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China’s New Strategic Roadmap: Proactive Fiscal Policy, Prudent Monetary Policy
Malaysia Perspective | 20 May 2013

By Yeoh Mei Kei

It was hardly a surprise that the Chinese government maintained its growth target at 7.5% for 2013, after lowering it from 8% in 2012. We have witnessed the slowdown in the global economy weigh on China and subsequently seen trade, among other economic indicators bottom out in the third quarter of 2012. Despite the fact that we are further down the road in recovering, China’s economy over the long term is still expected to deliver slower growth compared to what we have seen in the past.

Slower long-term growth has been partially reflected through weaker foreign direct investment (FDI) gains. Last year, FDI dropped for the first time since 2009, declining 3.8% year-on-year. The decline was not detrimental, as we can see in Chart 1 that the absolute amount of investments was not far off from the record highs seen in 2011. Though part of this reflects weak sentiment from across the globe, we believe this is also reflective of a decelerating long-term trend. The FDI figure continued to contract at the start of 2013 and the government expects 2013’s FDI growth to be at a moderate pace of just 1.2%.

Chart 1: Foreign Direct Investments Growth

Looking at the other headline economic figures, while exports growth has rebounded substantially to gain 23.6% year-on-year in January and February, industrial production and retail sales have not revived as much as one would’ve hoped. The latter two figures gained a modest 9.9% and 12.3% year-on-year in the same period. A strong rebound in exports reflects improving global business sentiment, but we should note that going forward, as the domestic economy continues to transform, more modest growth rates can be expected of the latter figures.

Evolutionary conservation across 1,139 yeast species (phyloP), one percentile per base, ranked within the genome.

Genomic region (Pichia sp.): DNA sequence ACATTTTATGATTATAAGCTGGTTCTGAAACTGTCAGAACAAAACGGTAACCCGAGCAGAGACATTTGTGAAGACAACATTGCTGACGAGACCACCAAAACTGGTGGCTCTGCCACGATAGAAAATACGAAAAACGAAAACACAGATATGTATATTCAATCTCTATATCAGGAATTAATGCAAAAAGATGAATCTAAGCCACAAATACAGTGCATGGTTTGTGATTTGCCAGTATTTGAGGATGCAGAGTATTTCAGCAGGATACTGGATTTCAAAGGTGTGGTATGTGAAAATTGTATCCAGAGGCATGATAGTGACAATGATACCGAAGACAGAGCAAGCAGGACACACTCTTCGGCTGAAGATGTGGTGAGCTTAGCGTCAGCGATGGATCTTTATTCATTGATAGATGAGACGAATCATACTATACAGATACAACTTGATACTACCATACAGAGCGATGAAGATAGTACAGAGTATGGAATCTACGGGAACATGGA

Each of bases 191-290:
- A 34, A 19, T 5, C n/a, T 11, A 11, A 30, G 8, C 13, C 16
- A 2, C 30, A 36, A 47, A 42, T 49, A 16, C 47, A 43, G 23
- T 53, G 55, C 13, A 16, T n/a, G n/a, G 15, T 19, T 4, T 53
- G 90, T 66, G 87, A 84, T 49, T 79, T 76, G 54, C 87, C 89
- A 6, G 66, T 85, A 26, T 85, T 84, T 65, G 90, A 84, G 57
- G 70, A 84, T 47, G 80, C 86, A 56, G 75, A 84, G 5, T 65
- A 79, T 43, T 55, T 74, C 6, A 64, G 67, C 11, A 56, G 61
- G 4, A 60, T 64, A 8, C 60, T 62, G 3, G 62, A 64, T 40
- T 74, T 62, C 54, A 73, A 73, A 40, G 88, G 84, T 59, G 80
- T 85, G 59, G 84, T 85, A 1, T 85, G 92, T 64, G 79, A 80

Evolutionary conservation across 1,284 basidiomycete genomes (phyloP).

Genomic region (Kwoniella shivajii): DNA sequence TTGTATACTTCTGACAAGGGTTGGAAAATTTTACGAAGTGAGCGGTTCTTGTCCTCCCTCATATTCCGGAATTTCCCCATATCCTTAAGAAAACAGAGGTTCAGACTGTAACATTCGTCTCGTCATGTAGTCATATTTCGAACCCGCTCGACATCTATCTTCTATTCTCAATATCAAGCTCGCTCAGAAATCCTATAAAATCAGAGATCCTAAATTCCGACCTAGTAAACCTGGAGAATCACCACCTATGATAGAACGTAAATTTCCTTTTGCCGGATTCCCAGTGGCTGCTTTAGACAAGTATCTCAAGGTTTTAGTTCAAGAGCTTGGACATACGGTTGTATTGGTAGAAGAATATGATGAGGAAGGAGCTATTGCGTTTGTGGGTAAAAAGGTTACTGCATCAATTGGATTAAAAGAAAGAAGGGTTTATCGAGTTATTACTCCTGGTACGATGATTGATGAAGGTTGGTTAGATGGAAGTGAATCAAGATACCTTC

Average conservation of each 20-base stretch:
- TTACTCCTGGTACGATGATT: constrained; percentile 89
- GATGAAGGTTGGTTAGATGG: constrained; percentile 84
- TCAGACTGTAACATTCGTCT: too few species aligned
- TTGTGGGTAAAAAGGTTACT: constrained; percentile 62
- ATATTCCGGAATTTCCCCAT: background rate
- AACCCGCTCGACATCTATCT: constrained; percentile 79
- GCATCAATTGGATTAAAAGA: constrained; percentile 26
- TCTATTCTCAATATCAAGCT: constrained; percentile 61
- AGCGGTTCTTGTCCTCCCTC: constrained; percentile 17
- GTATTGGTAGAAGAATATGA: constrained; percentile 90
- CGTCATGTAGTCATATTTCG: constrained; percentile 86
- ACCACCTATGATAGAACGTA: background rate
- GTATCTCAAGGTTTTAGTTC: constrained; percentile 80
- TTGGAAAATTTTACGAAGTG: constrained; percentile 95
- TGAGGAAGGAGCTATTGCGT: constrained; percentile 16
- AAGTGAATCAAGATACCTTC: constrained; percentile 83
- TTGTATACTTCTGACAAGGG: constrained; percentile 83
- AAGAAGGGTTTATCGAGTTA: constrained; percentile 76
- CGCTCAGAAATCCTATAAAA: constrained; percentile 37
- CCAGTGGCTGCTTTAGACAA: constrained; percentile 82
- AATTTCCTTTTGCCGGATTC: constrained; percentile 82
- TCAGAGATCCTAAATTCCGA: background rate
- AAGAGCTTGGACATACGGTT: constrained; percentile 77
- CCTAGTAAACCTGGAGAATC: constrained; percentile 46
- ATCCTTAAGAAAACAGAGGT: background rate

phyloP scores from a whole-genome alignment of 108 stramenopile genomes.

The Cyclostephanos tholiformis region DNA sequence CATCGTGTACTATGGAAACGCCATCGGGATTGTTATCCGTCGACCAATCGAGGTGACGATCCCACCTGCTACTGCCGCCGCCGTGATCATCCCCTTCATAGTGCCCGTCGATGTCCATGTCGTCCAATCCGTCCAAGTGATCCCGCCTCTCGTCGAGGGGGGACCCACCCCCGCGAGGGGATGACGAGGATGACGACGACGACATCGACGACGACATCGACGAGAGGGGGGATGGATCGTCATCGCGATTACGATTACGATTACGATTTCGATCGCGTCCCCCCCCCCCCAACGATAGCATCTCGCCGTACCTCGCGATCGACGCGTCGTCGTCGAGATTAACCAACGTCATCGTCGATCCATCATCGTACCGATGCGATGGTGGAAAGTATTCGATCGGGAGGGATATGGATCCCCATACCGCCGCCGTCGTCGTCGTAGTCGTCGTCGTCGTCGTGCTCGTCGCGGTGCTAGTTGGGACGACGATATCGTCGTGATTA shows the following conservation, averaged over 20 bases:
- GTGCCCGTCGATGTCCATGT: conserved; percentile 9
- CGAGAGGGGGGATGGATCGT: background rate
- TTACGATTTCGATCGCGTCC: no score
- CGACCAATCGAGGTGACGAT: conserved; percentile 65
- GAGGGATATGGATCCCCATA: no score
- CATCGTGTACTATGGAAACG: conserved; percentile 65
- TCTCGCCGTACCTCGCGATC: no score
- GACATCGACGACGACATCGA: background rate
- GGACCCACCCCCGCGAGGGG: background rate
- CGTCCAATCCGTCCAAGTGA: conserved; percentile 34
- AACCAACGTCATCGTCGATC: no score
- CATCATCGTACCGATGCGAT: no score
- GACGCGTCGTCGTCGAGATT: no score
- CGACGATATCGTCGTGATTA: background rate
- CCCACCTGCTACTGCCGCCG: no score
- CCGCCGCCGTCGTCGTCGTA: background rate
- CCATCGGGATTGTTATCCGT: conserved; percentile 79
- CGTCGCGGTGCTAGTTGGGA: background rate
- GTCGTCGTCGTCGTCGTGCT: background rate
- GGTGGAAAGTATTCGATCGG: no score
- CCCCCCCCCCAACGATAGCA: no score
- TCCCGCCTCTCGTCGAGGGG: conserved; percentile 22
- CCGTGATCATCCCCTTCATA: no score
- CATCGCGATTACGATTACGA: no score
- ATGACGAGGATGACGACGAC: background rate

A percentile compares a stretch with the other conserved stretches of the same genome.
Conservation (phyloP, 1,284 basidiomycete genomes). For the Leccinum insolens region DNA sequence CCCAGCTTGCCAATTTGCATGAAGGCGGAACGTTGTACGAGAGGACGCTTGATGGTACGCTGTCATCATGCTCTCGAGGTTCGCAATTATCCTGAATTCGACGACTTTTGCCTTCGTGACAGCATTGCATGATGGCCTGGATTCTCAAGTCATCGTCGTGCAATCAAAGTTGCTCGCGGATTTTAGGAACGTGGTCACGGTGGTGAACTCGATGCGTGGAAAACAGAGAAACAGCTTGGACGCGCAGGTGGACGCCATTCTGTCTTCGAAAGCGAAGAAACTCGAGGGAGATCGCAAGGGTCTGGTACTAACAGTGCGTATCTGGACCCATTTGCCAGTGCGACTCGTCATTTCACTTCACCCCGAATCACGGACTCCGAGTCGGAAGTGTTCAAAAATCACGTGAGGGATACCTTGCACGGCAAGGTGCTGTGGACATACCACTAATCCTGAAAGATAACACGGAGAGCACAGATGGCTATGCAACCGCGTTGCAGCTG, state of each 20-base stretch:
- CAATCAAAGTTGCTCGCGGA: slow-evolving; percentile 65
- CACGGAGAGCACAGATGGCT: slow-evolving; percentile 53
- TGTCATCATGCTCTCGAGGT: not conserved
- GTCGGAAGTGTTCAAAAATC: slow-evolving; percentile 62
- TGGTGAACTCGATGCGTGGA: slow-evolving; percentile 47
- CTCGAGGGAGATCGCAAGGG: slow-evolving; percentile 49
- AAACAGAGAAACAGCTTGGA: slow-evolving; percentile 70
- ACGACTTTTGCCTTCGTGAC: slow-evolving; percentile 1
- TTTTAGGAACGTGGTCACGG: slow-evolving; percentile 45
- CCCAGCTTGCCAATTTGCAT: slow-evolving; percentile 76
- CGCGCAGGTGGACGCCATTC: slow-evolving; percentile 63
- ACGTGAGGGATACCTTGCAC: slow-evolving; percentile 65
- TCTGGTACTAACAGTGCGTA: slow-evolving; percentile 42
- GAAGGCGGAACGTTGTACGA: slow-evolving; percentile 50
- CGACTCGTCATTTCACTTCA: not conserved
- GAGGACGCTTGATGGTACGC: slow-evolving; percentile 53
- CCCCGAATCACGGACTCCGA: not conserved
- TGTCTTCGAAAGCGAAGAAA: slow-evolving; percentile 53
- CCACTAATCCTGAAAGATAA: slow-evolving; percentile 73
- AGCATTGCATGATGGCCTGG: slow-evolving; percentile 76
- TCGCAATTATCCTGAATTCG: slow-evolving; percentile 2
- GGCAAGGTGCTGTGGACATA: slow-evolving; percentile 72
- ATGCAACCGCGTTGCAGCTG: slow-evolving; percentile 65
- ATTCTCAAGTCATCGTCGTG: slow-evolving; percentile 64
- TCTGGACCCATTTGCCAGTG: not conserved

Prudent Monetary Policy
We saw inflationary and property market risks as among the key reasons the People’s Bank of China (PBoC) had paused cutting interest rates and reserve requirement ratios (RRR). Since then, it has become even clearer that PBoC will not cut rates further, as the government calls for “prudent monetary policy” this year; maintaining price stability has become a greater priority this year.

Inflation Target Lowered to 3.5%
In last year’s NPC meeting, the government’s tone clearly shifted from inflation to growth; but this year the government tightened its reins on price pressures and lowered its official inflation target from 4% to 3.5%. As the nation heads further down the path of recovery, inflation figures towards the end of last year started to rebound (albeit remaining at controllably low levels). A potential revival of commodity prices and the recent gains in property prices may contribute further to inflationary pressure. That said, a lower inflation target does not necessarily equate to a tightening policy stance. Given that last year’s inflation was at just 2.6%, a 3.5% inflation target still grants the nation considerable room for upwards movement. Thus we don’t think investors should be overly concerned with inflation or policy tightening.